Incompatibility between look and function
Always evaluate if your brand tells a meaningful story – if the answer is negative, then it might be time to rebrand. In many situations products and/or services become innovative and gain additional functions throughout the years, whereas the brand itself – from a cosmetic point of view – stays old. This is another case when rebranding would be recommended. It is vital to match the look of your brand with the true essence of it.
If you offer an entire array of products or services, they should be all easily identifiable as being part of the brand as a whole. The same rule applies to the situation when you have merged with or acquired another company – that means you need to update your logo (or create a new one) and build a cohesive company identity. Bottom line: a rebranding process will help you focus your company’s vision and show new and old customers who you are now as a unit.
Wrong target audience
A crisis situation also appears when a particular brand starts attracting the wrong kind of customers. Rebranding is the perfect tool for switching a brand’s target audience and start communicating with the right kind of people. For instance, premium brands should attract customers with high levels of income – the exquisiteness of the brand strategy should be made visible in each detail.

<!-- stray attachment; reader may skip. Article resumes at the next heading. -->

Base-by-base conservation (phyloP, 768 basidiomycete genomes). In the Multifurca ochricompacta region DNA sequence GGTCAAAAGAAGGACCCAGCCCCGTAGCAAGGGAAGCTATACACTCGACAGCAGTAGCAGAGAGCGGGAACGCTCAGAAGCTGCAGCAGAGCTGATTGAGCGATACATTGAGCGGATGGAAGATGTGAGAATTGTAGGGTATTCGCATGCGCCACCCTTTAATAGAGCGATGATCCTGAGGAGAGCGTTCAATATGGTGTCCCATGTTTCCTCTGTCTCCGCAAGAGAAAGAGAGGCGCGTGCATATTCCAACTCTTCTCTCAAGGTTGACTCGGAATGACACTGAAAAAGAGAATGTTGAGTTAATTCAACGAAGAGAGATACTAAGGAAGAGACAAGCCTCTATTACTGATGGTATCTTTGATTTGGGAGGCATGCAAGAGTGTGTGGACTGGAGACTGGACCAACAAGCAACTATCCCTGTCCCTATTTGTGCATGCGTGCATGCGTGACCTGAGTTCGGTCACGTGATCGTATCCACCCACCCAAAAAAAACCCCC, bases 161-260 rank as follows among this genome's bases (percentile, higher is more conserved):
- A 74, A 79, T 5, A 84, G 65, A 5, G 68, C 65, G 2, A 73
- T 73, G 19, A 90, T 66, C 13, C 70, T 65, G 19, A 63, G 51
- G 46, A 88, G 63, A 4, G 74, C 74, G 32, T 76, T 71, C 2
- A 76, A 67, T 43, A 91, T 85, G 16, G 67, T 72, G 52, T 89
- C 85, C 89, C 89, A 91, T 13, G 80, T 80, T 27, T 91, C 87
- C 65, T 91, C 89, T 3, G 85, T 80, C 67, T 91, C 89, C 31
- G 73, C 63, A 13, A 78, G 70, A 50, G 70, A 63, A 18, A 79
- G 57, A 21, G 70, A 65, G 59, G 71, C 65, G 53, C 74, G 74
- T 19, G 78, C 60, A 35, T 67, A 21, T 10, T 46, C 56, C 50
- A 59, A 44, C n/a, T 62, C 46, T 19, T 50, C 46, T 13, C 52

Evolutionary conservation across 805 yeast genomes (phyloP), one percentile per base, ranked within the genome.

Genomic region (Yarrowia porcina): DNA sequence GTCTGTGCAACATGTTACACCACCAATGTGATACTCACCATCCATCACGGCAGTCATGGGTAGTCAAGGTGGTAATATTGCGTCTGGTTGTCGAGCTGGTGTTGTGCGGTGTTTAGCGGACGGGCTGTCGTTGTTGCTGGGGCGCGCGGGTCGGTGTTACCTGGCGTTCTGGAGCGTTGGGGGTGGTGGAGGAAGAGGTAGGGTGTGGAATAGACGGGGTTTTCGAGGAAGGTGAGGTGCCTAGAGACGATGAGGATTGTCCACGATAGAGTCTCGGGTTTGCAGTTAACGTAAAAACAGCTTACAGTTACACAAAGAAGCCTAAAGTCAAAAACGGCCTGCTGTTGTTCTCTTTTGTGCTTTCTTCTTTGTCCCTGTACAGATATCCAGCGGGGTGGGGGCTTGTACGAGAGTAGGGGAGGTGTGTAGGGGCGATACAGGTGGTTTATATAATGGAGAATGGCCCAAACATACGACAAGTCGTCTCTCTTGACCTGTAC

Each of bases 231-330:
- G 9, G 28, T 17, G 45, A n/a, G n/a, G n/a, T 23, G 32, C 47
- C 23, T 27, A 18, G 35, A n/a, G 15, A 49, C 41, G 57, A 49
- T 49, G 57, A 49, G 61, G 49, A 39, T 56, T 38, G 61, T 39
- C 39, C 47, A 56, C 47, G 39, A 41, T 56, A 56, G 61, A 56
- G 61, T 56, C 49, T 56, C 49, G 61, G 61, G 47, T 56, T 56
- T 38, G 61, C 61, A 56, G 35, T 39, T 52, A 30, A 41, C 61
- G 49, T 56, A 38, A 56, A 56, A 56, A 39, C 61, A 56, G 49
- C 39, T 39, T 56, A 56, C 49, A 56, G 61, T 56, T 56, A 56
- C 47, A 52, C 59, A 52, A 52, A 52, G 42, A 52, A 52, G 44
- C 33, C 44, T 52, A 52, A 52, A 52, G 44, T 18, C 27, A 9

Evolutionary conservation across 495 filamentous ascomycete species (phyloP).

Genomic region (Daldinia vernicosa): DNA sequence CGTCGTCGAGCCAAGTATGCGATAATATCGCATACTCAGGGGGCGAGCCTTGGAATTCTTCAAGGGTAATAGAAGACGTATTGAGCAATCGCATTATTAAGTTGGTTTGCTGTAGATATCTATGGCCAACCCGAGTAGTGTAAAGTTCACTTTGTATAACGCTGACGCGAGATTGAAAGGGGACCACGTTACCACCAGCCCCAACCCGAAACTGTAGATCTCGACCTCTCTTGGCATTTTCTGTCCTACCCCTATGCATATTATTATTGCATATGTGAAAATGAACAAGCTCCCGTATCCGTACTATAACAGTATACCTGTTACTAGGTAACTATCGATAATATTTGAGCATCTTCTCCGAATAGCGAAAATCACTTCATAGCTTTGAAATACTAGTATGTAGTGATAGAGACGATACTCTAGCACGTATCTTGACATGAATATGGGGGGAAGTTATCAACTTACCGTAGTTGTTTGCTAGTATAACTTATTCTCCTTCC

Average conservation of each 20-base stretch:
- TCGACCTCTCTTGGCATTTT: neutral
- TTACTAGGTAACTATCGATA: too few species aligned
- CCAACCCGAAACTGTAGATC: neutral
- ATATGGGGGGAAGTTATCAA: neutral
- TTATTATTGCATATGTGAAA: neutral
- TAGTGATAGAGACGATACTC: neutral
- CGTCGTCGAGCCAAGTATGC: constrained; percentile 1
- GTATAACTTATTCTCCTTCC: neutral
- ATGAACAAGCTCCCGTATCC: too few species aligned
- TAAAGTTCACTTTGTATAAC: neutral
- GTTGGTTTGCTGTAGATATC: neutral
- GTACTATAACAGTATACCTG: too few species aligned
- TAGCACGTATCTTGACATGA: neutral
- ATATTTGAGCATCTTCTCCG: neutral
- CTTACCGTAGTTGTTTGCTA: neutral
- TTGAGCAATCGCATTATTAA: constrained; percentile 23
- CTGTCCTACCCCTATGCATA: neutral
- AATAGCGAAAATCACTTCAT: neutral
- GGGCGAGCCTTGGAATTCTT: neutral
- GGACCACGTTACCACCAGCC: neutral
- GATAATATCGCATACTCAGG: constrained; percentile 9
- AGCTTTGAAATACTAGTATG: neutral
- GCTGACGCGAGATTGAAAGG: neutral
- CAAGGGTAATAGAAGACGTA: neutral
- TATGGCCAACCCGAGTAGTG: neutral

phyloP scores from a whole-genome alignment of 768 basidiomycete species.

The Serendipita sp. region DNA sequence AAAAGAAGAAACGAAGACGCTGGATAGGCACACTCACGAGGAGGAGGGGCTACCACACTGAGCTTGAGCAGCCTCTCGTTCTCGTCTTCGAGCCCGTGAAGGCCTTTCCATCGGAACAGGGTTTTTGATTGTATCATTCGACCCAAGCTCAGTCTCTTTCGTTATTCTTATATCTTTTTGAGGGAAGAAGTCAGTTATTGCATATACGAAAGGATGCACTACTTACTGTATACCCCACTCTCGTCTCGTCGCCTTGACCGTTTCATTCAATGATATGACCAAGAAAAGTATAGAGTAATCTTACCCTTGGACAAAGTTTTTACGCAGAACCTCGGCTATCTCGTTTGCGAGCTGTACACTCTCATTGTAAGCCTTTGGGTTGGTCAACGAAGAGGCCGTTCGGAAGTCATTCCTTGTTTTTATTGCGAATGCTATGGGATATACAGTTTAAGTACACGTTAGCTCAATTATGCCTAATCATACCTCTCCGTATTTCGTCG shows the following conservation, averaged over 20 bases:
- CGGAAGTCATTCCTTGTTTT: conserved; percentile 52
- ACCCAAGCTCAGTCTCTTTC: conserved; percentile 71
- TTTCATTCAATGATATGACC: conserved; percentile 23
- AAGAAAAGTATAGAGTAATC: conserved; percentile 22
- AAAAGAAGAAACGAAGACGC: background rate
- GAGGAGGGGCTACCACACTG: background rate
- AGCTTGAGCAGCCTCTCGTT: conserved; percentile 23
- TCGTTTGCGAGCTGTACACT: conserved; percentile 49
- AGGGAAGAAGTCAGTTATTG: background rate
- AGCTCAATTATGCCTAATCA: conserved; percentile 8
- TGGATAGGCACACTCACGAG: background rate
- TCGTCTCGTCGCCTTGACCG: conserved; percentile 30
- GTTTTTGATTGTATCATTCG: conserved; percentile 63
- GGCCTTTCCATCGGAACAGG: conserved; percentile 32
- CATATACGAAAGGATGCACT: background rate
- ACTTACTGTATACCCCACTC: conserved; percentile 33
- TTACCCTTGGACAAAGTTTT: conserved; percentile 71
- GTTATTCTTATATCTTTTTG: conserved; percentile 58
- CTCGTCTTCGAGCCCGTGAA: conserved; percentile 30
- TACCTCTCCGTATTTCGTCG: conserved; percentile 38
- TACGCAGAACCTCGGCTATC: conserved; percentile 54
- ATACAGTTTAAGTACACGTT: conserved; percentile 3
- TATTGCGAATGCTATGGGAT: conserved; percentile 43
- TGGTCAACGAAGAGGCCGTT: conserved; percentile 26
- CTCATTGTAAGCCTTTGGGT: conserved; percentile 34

Outdated visual elements
Are any of your brand’s colors, fonts or graphics outdated? If the answer is yes, then you could definitely use a refresh to reposition yourself in the market. An outdated brand looks less professional, even if the services offered by the company remained impeccable. In order for a brand to be perceived with credibility, its visual identity should be modern and fresh. Take the example of Verizon, a brand which at some point chose to refresh their logo and update its brand message: „revitalized purpose of delivering the promise of the digital world – simply, reliably and in a way that consumers want”.
Love at first sight?
Here is an important question to ask: what information and feelings does your branding give at a first glance? If people are confused about what your visual identity is trying to portray, then it is possible they will not stay long. You need to create an emotional attachment to the visual aspect of your brand and build a strong brand recognition.
But be careful…
There are some situations when rebranding is not the solution. If your problem is not an internal one and not related to the market, it may not be time to rebrand. Because a brand makeover cannot solve internal problems in a company. Opt for rebranding after solving internal imbalances. On the other hand, it is advisable to keep in mind that (re)branding is not an overnight thing. The new brand and message need time to permeate the marketplace and conquer the minds of consumers. Rebranding every six months is definitely not a good idea, because people will get confused.